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No Reservations For Yosemite’s Horsetail Fall, But Possibly In Summer

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Yosemite, CA – The illusion of fire cascading over Horsetail Fall at sunset is quite a sight and no reservations will be needed for that event this month, but that could change for visitors come summer.

While the coronavirus and current surge from the Omicron variant remains a concern, it is not the driving factor in the park possibly reinstating reservations this summer, major construction is. As earlier reported here, Glacier Point Road will be closed all this year due to repairs and there are six other scheduled construction closures at various times. These include Tioga Road, Tuolumne Meadows and Crane Flat, and Bridalveil campgrounds, rehabilitation projects at Bridalveil Fall and the Mariposa Grove along with the building of a new Welcome Center. The majority of the funding, billions for repairs and upgrades, is coming from the federal Great American Outdoors Act passed in 2020. Park officials are trying to determine with all that congestion whether to limit visitors in order to provide for the public’s safety and protection of park resources.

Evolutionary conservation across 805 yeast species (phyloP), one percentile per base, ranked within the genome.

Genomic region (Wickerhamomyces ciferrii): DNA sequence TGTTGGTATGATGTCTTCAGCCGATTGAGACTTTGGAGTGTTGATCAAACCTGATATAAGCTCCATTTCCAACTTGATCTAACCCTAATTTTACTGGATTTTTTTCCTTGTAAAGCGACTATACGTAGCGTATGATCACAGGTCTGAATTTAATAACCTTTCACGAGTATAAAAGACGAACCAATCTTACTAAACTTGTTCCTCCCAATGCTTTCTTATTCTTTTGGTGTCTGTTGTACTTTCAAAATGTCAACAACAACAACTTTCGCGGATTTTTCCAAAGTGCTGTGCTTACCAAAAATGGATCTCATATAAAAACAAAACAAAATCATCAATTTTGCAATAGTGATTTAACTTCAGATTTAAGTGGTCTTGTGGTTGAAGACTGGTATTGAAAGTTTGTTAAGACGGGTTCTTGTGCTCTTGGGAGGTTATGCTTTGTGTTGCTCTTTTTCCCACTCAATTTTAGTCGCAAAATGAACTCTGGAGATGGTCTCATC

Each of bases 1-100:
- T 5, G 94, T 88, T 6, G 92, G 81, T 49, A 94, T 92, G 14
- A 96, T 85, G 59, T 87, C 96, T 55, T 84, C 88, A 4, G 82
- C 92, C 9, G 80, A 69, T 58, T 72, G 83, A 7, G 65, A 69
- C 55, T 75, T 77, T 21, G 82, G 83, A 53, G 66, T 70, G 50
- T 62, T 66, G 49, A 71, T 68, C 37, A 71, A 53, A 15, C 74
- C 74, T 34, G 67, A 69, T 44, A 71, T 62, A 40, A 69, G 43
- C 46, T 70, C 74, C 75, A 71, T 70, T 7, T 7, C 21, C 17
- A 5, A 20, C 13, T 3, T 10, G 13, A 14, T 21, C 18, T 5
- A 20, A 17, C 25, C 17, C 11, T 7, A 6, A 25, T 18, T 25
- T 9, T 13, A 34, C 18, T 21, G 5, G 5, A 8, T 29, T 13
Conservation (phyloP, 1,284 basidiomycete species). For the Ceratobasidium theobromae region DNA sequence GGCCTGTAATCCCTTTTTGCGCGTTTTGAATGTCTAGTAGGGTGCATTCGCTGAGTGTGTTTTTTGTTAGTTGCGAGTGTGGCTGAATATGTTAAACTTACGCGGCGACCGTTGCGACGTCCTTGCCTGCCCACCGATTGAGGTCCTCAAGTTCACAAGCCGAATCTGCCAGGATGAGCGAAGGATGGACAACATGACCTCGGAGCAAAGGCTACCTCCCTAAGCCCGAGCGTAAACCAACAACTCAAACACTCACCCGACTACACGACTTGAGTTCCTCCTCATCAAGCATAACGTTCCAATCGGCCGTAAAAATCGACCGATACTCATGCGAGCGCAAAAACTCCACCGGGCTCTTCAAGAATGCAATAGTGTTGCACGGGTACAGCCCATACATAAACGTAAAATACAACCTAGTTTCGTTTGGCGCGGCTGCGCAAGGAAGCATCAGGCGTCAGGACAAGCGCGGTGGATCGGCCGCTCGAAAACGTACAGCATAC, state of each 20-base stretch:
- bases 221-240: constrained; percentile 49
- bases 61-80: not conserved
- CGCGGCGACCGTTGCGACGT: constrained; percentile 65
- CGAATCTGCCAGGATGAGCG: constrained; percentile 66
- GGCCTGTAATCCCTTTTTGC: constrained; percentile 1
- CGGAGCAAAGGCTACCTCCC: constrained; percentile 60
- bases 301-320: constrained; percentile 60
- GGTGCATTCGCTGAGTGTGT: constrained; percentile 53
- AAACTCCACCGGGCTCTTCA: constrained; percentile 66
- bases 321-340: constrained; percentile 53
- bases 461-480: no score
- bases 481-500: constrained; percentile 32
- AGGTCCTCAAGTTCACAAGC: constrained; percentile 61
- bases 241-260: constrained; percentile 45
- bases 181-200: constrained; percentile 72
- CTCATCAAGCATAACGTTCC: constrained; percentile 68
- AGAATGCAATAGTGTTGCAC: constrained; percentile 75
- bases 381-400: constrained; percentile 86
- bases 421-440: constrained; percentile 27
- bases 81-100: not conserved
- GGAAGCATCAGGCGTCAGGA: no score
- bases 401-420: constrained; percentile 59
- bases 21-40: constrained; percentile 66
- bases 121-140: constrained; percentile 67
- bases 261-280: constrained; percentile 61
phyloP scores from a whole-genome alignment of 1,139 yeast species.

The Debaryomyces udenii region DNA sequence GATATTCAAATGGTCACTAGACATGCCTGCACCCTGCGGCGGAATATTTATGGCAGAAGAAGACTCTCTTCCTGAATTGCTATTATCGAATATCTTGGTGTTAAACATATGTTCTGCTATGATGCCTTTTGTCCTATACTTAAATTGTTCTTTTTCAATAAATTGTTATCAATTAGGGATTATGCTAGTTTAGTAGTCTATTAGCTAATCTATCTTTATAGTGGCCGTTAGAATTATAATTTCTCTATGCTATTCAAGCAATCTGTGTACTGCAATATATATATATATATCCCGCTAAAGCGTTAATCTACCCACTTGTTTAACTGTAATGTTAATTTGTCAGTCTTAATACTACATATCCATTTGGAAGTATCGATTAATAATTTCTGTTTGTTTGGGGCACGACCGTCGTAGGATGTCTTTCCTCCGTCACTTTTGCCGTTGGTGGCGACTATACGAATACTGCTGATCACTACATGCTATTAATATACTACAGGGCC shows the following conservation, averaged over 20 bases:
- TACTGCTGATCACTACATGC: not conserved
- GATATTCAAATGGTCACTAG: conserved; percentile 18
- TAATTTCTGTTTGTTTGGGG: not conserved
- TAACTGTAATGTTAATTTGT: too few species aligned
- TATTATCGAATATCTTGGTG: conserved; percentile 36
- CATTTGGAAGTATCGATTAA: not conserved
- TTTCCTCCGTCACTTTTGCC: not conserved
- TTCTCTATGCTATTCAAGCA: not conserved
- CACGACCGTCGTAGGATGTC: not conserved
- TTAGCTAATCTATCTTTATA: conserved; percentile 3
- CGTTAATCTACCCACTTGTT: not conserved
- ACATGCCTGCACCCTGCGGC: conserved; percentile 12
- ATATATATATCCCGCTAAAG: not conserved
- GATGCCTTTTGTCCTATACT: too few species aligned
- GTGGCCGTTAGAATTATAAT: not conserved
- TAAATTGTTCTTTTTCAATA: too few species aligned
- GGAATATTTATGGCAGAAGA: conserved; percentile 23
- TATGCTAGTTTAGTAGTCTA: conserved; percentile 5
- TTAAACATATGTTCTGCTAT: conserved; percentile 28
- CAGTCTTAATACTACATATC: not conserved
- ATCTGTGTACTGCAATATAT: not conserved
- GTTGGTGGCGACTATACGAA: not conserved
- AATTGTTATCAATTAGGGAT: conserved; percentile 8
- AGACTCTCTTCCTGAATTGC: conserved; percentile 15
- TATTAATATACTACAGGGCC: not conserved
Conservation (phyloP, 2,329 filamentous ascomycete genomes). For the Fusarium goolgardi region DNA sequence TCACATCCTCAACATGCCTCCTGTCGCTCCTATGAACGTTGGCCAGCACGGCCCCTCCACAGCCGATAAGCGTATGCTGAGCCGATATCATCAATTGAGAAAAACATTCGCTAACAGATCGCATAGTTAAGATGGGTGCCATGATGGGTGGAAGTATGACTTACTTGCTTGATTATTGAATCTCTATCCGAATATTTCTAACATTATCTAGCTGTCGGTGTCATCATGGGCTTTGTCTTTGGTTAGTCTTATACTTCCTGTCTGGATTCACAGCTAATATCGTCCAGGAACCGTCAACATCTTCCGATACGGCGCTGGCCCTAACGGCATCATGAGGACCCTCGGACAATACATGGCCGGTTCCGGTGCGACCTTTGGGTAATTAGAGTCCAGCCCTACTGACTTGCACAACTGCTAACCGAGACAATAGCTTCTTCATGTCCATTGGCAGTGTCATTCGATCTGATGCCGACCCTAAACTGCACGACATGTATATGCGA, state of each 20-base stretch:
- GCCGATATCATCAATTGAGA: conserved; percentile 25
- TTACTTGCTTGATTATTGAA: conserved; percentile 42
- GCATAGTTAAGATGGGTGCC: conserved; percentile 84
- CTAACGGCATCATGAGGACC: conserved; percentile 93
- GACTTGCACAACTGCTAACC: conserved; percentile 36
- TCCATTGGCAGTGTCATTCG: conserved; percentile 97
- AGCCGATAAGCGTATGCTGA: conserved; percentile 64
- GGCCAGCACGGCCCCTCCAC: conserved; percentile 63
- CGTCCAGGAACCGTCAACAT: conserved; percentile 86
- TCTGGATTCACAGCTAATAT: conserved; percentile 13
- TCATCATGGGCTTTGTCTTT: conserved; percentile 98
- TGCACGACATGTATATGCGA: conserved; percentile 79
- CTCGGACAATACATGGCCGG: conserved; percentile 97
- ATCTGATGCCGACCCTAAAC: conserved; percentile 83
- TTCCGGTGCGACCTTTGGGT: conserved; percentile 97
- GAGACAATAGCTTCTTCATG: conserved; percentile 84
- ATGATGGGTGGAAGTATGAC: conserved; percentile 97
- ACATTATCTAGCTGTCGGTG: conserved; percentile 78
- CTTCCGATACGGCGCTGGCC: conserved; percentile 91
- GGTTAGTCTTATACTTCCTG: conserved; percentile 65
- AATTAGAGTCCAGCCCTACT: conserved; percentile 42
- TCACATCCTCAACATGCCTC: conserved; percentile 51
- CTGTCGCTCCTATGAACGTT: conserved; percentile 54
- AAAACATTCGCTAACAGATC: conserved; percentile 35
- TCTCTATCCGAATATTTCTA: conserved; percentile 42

“We are trying to be flexible. We’re looking at all the factors of traffic patterns, the Merced River Plan, the impacts of the closures. So, how we manage that visitation is yet to be determined, but we’re doing a lot of planning,” relayed park spokesperson Ranger Scott Gediman.

Horsetail Fall Restrictions map provided by Yosemite National Park
Yosemite National Park map

One upcoming event that will not need reservations is the popular Horsetail Fall that attracts people from around the world. This year it is tentatively slated to begin next week on Thursday (Feb. 10) and last through the end of the month, click here for more details. With the use of designated parking lots, Gediman details, “We feel really good about the way it has worked the past several years. It’s provided for safety. It’s protected the park resources, the river, and we’ve been able to accommodate hundreds and some nights literally thousands of people.”

The day-use reservations were first implemented in the summer of 2020 due to COVID cutting the number of visitors by about half and ending in the fall. The restrictions were put in place again in February of last year and then off and on throughout the year ending in September, as detailed here. Gediman noted the reservation system received some good and bad feedback from visitors and both are helping to shape this latest plan.

“We’re looking at what worked well and what didn’t and we’re consulting with local officials and people out in the community. We’re trying to find the best system. We can’t say whether it will be different or the same. We’re coming up with different scenarios. Something will be announced soon on how we are going to manage visitation in 2022.”

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